American University Welcomes Dr. Anthony Fauci to Family Week Renowned physician and National Institutes of Health NIAID director discusses COVID-19 in wide-ranging conversation with American University President Sylvia Burwell
The country is not heading into fall and winter with a decline in coronavirus cases, Dr. Anthony Fauci said during an American University virtual event on Tuesday. As some places in the country are seeing an uptick in cases, there will be hospitalizations, community spread, and fatality, Fauci said. To contain COVID-19, widespread adoption of public health measures is needed.
“As a nation we need to double down with the fundamental public health practices we know work, the universal use of masks, the distancing, the avoiding of crowds, doing things outdoors as much as we possibly can and washing of hands,” said Fauci. “We’re really faced with a challenge. It’s in our hands. Are we going to do it?”
The physician, immunologist, director of the National Institute of Allergy and Infectious Diseases, and advisor to six presidential administrations made the remarks during a wide-ranging conversation with AU President Sylvia Burwell during a Zoom livestream event on the pandemic for students and their families. The event occurred during AU Family Week, an annual week of activities for students and their families that went virtual this academic year because of the pandemic. AU’s Kennedy Political Union, a student-run, non-partisan speakers bureau, organized the event.
In a Q-and-A format moderated by Burwell, Fauci answered students’ questions on the timeline for vaccine development and implementation, vaccine safety, promising research activity, racial disparities and inequities in coronavirus cases, how to work with family members who believe the virus is a hoax, and more.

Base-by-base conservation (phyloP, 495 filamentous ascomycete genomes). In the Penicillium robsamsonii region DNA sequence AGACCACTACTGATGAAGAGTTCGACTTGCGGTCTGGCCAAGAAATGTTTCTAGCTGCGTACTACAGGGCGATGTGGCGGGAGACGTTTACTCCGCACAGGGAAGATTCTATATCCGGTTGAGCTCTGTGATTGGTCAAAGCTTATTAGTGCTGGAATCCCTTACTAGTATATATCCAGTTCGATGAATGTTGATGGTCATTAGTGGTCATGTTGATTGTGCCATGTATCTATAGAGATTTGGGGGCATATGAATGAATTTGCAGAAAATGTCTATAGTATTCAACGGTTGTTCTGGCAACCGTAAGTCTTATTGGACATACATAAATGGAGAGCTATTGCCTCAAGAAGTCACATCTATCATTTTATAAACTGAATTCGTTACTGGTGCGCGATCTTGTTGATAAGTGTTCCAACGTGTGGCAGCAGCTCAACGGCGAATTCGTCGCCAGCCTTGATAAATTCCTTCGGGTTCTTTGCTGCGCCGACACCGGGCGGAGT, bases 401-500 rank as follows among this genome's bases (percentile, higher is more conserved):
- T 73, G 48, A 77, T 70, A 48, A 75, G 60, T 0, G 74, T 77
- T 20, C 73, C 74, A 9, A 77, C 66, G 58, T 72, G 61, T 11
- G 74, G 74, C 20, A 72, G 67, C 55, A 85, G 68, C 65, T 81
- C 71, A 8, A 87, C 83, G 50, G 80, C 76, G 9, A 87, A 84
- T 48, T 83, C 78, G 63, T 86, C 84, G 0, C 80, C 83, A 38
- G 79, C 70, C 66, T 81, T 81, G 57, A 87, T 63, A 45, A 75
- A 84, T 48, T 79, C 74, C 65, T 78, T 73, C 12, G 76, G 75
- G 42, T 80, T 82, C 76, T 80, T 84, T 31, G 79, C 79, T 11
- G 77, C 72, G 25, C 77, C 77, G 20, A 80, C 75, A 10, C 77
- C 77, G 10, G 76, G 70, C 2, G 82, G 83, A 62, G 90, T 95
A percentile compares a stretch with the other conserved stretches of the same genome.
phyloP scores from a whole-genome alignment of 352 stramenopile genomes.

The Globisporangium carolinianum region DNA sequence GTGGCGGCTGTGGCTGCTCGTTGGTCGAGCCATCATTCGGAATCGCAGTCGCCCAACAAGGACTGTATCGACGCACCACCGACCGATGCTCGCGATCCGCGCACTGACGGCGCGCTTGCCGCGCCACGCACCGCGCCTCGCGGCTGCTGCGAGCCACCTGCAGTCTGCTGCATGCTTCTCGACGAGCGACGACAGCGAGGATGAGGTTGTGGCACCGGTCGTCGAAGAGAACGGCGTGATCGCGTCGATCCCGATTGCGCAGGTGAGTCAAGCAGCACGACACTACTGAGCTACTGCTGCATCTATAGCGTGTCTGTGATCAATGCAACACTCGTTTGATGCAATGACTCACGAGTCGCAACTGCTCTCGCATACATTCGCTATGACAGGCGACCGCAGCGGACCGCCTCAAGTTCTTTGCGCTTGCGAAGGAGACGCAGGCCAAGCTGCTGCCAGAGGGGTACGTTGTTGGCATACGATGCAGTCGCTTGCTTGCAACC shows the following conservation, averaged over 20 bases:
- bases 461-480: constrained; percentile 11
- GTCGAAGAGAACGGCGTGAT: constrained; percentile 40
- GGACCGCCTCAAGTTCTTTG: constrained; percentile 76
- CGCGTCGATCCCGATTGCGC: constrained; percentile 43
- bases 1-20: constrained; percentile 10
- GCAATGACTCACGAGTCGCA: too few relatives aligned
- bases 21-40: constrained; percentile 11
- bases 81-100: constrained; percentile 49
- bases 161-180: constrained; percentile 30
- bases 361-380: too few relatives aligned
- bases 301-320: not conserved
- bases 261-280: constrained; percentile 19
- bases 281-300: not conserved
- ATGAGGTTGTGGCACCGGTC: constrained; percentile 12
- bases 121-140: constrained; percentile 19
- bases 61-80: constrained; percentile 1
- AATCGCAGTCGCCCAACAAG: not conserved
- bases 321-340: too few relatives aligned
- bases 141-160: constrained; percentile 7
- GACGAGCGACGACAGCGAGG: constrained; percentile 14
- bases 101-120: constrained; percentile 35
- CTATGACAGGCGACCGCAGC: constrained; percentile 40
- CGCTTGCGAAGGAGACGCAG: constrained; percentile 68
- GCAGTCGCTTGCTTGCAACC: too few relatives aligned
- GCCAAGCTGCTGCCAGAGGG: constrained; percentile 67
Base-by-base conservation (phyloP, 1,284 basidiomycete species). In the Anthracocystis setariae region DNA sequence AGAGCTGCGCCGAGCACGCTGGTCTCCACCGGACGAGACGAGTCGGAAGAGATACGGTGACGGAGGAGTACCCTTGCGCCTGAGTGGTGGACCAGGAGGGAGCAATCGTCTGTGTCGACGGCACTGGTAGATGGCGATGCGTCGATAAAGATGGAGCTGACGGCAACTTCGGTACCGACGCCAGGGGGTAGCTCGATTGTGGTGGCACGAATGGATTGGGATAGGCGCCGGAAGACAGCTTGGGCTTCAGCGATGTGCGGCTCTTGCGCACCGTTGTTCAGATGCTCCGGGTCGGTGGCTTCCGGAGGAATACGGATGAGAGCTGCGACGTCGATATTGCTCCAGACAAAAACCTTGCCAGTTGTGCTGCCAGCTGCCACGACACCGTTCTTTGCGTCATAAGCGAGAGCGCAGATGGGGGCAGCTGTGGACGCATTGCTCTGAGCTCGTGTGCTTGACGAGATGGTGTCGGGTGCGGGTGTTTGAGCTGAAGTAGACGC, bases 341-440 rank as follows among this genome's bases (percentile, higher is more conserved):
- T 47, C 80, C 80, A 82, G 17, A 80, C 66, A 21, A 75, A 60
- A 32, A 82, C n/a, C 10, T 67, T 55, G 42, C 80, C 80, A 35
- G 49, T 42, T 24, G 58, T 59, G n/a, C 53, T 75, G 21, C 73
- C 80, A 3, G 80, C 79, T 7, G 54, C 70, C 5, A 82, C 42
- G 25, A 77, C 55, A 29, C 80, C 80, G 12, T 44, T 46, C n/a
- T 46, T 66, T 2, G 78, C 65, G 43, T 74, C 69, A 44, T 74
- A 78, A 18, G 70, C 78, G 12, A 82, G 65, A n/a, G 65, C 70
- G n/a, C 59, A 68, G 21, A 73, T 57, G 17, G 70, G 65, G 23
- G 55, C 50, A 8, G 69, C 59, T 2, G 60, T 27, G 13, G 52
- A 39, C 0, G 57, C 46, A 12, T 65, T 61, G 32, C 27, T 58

While public health experts have learned a great deal about the nature of the virus and transmission eight months into the pandemic, there is still much to be learned, Fauci said. One example is how researchers are studying the phenomenon of “long haulers,” which refers to a group of individuals who, once recovering from the virus, continue to experience symptoms of the virus, including neurological issues.
Fauci expressed optimism that the normal way of life for Americans will return, but it will take time. It will occur when the daily case numbers in the U.S. are much lower and the public health tools of effectively identifying cases, isolating and quarantining individuals and contact tracing can be employed to keep the virus at bay, he explained. There needs to be a uniform response to the virus, he said.
“When you have a public health crisis, everybody's got to be pulling together in the same direction,” Fauci said, referring to the analogy of a crew team rowing. The lack of containment and community spread of the virus occurs, Fauci said, “because of the lack of implementation of simple public health measures.”
Burwell, who worked with Fauci during the Ebola and Zika epidemics when she served as secretary of the U.S. Department of Health and Human Services, called it an honor to speak with Fauci.
“Dr. Fauci is a tireless public servant – and an honorary AU Eagle!,” she said. “It was a privilege for our AU community to hear firsthand his perspective on the COVID-19 pandemic and to share his insights.”